WW hat drives the Seventh-day Adventist Church to preach the gospel is a clear awareness of its mission to share the message of salvation in Christ. 2020 was a challenging year to achieve this goal; fear, insecurity, and legal restrictions due to the pandemic altered the routine of church and community life for most people.
Even so, a prior assessment of Adventists shows that in 2020, 159,075 people were baptized as members of the church (data counted until December 22). Another surprising fact is that more than 825,000 people started to receive Bible studies this year, whether through the personal work of an Adventist or a Bible school project in digital format. The number of those who claim to be giving Bible studies (volunteer instructors) has reached 425,366.
The movement did not stop
If the number of baptisms was almost 160,000, it is important to note that, in this context, at least 25,174 returned to the Adventist Church. That is, they are people who had once been part of the denomination, but had at some point left, in some cases for many years.
The executive secretariat's report also showed that in 2020, according to the survey conducted until mid-December, 373 new Adventist congregations were planted. The total number of Adventist churches and organized groups exceeds 28,000 in the eight countries of the South American Division of the church.
Mission in the veins
2020 was a difficult year for nursing technician Estevão Barbosa, who lives in Tatuí, in the interior of São Paulo, especially since he works with the rescue team SAMU (Mobile Emergency Service). Even so, Barbosa, who was baptized four years ago, was able to give eight Bible studies.
“It was the biggest number I ever had in the year,” he comments.
Barbosa's life illustrates the numbers on the 2020 Adventist missionary balance sheet. As a leader in his congregation, he took charge of helping to organize at least 30 missionary pairs. The idea was to form an army ready to go out and share the message with impetus. Everything was scheduled before the pandemic. With restrictions and isolations, plans changed.
“Realizing the current need, we started to evangelize through kits that we made with items such as masks, magazines, books, CDs, and DVDs. We chose the poorest neighborhood in the city and formed 15 pairs. We managed to reach 300 people with messages of hope and looking for interested friends,” he recalls.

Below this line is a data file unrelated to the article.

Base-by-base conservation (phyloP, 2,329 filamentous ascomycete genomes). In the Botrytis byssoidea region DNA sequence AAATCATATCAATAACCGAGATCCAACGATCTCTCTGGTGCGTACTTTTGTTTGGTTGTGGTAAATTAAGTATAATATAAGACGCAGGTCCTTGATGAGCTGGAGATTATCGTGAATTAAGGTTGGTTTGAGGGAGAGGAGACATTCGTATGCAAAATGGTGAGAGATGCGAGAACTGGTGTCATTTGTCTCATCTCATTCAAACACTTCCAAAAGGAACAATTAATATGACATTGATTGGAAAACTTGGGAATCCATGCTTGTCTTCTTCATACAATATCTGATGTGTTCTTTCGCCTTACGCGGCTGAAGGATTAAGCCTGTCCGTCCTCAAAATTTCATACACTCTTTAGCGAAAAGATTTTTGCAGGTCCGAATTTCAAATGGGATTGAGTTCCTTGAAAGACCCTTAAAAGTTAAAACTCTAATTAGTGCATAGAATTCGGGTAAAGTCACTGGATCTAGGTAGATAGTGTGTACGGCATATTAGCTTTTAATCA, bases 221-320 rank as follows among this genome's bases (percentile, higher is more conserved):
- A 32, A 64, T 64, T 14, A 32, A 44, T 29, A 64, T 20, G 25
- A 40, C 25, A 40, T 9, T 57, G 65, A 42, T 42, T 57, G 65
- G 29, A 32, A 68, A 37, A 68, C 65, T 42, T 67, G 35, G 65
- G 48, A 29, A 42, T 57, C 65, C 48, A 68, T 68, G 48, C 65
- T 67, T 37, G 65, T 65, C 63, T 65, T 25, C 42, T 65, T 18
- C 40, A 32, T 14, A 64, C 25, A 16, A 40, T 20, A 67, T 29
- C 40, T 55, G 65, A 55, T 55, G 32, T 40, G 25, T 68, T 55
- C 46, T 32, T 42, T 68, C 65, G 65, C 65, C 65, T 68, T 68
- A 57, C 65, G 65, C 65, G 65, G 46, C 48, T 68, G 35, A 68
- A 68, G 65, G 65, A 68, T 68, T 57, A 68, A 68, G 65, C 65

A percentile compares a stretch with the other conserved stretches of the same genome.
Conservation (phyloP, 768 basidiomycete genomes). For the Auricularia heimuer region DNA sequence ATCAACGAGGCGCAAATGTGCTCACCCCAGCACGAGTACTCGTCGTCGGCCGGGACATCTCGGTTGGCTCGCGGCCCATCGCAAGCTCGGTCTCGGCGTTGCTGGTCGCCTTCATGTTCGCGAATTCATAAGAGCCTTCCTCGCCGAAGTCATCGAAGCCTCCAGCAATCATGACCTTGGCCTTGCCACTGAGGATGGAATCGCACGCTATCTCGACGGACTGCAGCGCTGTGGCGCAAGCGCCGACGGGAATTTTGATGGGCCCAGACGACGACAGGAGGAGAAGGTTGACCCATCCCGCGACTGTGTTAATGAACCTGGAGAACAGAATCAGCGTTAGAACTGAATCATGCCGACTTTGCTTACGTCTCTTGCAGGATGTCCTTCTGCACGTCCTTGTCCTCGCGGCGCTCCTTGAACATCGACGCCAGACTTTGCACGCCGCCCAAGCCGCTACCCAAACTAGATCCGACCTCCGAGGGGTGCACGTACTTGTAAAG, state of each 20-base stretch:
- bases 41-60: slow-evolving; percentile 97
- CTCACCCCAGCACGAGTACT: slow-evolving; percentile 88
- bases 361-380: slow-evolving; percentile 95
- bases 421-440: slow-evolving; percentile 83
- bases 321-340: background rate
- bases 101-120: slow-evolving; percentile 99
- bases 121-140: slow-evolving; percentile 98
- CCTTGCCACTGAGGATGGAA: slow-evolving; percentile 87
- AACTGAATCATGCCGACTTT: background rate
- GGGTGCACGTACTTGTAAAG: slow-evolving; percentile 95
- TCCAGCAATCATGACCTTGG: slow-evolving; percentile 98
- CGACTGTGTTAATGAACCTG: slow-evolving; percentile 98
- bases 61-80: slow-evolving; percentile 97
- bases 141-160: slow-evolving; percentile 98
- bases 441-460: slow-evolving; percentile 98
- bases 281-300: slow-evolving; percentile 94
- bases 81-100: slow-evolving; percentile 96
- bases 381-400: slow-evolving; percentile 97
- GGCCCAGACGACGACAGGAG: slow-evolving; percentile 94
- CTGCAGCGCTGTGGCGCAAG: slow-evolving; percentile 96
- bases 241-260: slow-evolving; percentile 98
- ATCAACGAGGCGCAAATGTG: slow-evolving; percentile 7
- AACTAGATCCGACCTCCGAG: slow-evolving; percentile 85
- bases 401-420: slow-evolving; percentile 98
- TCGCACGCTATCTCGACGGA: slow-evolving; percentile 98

Decision in 2020
As Barbosa turned a difficult year into an opportunity to preach, butcher Mailson de Sena Gonçalves, from Orizona, Goiás, took the opportunity in 2020 to make the decision to give his life to Christ. Baptism is scheduled for January next year, but this year he intensified his studies of the Word of God.
“With my studies, I learned more about Jesus and his teachings,” Gonçalves says. “I became a better person and started to understand things more. I began to really grasp the concept of loving your neighbor, and loving God more. The only thing I want is to seek the kingdom of God and his justice.”
For Pastor Herbert Boger Jr., the church's Personal Ministry director in South America, it is wonderful to see all these Bible studies and spiritual decisions in 2020 despite the difficulties. It is gratifying to see, for the leader, that personal and virtual missionary initiatives of the missionary pairs and small communities (Sabbath School action units, small groups, and ASA) took into account Christ's method of meeting people's needs, and then took them to God.
"I see the essence of the church in this method, having a prominence in the middle of the pandemic, which must continue until Jesus returns," he sums up.
Pastor Luís Gonçalves, director of evangelism for the Adventist Church in South America, feels similarly. He says, “In a challenging year with unexpected situations, when the whole world stopped, when doubt and fear dominated people's lives, we saw a church that rose with power and responsibility, as a voice of hope, to announce the message of salvation.”